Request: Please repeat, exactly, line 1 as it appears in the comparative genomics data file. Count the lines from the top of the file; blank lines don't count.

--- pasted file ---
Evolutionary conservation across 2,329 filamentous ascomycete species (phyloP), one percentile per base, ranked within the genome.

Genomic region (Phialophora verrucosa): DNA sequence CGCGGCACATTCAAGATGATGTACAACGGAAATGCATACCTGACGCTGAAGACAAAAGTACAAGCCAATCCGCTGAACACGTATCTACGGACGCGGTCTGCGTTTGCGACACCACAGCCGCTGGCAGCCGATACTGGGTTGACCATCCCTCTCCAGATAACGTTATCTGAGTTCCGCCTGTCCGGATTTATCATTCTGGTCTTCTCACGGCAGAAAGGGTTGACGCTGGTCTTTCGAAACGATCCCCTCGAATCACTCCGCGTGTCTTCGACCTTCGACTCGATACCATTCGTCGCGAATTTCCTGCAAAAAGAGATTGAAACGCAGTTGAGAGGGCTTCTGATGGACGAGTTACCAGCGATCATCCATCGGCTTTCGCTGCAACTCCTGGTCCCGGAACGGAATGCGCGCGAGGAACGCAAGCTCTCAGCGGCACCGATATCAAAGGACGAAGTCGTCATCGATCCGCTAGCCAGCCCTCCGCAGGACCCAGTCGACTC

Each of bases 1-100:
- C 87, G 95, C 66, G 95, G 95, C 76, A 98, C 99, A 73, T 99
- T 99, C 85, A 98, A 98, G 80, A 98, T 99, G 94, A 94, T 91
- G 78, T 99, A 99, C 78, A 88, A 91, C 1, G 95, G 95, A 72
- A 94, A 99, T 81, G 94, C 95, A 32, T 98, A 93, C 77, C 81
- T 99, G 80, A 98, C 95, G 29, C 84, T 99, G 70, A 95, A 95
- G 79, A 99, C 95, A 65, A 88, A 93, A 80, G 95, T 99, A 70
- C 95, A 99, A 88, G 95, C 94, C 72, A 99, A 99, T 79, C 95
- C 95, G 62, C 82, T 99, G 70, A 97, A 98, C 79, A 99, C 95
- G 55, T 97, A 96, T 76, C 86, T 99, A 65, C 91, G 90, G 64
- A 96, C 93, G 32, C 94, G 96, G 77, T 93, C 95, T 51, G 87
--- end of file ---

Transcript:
Evolutionary conservation across 2,329 filamentous ascomycete species (phyloP), one percentile per base, ranked within the genome.